Chainsaw Safety, Part 4: Reducing the Risk of Chainsaw Kickback (Just say No to Kickback!)

Chainsaw Safety, Part One

Chainsaw Safety, Part Two

Chainsaw Safety, Part Three

In the first three articles of this series on chainsaw safety we focused on having the right types of safety equipment when using chainsaws. It is imperative to have all of the right OSHA (Occupational Safety and Health Administration) approved safety features when you or your employees use chainsaws. In this article, we will look at how to prevent kickback injuries, one of the most common ways that chainsaw injuries occur. What is kickback? It happens when the top front tip of the chainsaw bar hits an object, and “kicks back”, oftentimes hitting the operator and causing either death or grievous bodily harm.  

Chainsaw1 22axkd7I speak from experience. In the fall of 1983 I was out in my farmyard cutting firewood with a fairly new chainsaw but it did not have a chain brake installed on it.  I pointed the  tip of the bar at a chunk of wood to see if oil was coming onto the blade, when for a millisecond it hit said chunk of wood and kicked back into my face and upper left shoulder, for which I still bear those scars to this day.  If it had had a chain brake I would still have been hit, but the chain would not have been turning and ripping its way through my body. Seventy some stitches and a period of convalescence ensued.    

Select a chain saw that is equipped with kickback-reducing devices (e.g., chain brake, low kickback saw chain or reduced kickback saw chain) that are designed for the chain saw that you are using and meet OSHA standards. These devices will reduce but will not prevent kickback.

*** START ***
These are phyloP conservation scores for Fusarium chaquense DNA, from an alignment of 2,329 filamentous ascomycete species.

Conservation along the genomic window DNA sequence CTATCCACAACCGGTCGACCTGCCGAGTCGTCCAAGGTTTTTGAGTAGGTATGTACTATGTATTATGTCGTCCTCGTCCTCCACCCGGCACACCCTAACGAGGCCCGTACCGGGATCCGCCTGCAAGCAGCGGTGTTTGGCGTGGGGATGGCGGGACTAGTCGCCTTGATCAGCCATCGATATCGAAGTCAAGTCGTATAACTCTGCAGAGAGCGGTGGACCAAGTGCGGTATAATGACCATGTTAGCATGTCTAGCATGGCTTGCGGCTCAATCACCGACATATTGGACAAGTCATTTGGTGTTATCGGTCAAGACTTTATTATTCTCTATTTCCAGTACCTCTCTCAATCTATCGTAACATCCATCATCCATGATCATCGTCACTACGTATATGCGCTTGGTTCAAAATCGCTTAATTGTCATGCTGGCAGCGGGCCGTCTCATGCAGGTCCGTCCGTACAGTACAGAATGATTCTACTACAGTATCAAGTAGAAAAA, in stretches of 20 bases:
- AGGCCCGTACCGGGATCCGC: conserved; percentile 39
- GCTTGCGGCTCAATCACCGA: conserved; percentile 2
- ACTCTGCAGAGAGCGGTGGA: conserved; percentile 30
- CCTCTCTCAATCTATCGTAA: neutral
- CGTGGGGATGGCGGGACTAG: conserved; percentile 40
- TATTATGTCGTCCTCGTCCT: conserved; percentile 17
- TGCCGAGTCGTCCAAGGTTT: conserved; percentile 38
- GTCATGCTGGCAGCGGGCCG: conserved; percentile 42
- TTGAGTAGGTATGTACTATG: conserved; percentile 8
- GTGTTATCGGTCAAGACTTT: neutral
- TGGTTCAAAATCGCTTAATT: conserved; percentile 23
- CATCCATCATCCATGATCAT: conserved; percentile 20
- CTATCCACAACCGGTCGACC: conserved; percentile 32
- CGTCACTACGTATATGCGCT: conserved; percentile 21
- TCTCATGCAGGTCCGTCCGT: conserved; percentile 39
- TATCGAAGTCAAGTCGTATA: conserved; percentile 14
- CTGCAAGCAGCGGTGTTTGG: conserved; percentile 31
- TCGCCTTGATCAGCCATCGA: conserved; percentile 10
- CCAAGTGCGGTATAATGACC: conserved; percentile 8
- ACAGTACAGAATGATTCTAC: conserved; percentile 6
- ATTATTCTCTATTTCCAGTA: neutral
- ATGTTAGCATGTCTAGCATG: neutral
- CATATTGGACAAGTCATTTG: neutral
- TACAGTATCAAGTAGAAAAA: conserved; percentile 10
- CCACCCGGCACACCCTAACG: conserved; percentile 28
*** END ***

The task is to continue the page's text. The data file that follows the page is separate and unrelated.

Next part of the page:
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Watch the guide bar nose. Do not let it touch logs, branches, or the ground when the saw is running. The majority of chainsaw accidents come fromChainsaw2 1 1aii6ph kickback.   
Run the saw at full power when cutting, and keep the chain sharpened to specifications (e.g. correct depth and angle). Matching the chain and bar for exact and correct pitch and gauge is imperative, and set depth gauges to manufacturer’s settings. Maintain correct chain tension as shown in the last edition of SFQ. Hold the saw securely with both hands. Have one hand on the handle bar and the other on the grip or trigger, and do not operate the saw left handed, as the blade will hit you directly with kickback if you do so. 

Ensure that you have firm footing before starting to saw, and stand to side of the cutting path of the chain saw. Also, position yourself so that you are not near the cutting attachment when the chain saw is running. Knowing where the bar tip is at all times is crucial. Make sure the chain brake functions and adequately stops the chain. The stopping power of a chain brake can be greatly reduced by wear, or by oil, dirt or sawdust in the brake parts. DO NOT USE A CHAINSAW IF IT DOES NOT HAVE A CHAIN BRAKE! Sometimes installing a safety tip that covers the nose of the guide bar on the saw helps to prevent contact with the kickback zone. The tip must be removed for making bore cuts (pocket cuts) or for cutting wood thicker than the length of the guide bar. Always wear the required personal protective equipment! 

As has been mentioned in previous articles, attendance at one of the “Game of Logging” sessions can provide you and your employees with the proper training in the use of chainsaws. Keep the tip of the moving bar away from any object!   

Rich Taber

Rich Taber is the Livestock and Forestry Educator for Cornell Cooperative Extension of Chenango County, New York. He lives with his beef cows and other creatures on a 165-acre farm in the high, remote hills of nearby Madison County. He can be reached at email
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